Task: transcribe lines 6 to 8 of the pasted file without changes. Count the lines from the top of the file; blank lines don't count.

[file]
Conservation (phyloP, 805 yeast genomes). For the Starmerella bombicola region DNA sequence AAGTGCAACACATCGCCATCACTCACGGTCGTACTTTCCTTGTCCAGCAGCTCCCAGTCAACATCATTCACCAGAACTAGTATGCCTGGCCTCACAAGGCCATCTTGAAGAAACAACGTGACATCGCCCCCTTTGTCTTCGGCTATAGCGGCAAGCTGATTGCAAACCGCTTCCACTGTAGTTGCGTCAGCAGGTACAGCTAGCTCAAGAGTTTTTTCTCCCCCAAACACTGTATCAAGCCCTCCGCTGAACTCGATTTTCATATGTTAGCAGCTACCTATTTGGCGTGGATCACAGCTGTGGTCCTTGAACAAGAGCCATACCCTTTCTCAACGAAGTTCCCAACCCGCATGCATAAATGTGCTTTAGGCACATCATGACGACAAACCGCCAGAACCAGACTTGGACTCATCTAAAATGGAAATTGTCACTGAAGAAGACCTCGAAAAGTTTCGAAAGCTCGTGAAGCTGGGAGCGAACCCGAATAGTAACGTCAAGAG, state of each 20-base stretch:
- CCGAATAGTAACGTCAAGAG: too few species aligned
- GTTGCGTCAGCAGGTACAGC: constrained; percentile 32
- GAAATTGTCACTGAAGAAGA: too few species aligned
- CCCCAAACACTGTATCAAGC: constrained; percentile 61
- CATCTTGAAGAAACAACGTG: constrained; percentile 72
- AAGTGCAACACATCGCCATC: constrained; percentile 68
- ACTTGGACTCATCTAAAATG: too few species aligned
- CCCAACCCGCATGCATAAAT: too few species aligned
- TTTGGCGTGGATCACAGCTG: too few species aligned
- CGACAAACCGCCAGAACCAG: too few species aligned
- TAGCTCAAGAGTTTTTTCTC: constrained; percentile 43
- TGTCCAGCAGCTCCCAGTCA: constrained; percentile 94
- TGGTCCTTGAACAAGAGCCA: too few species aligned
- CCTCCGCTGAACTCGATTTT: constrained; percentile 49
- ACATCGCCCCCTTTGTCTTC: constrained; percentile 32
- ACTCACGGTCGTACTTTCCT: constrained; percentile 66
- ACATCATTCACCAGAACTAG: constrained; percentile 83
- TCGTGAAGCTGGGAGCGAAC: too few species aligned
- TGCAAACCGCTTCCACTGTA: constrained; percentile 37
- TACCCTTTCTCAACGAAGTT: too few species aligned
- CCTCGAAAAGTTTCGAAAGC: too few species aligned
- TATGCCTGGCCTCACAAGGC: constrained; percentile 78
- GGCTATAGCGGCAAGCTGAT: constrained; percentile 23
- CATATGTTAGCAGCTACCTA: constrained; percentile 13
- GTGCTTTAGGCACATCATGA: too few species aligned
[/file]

- CATCTTGAAGAAACAACGTG: constrained; percentile 72
- AAGTGCAACACATCGCCATC: constrained; percentile 68
- ACTTGGACTCATCTAAAATG: too few species aligned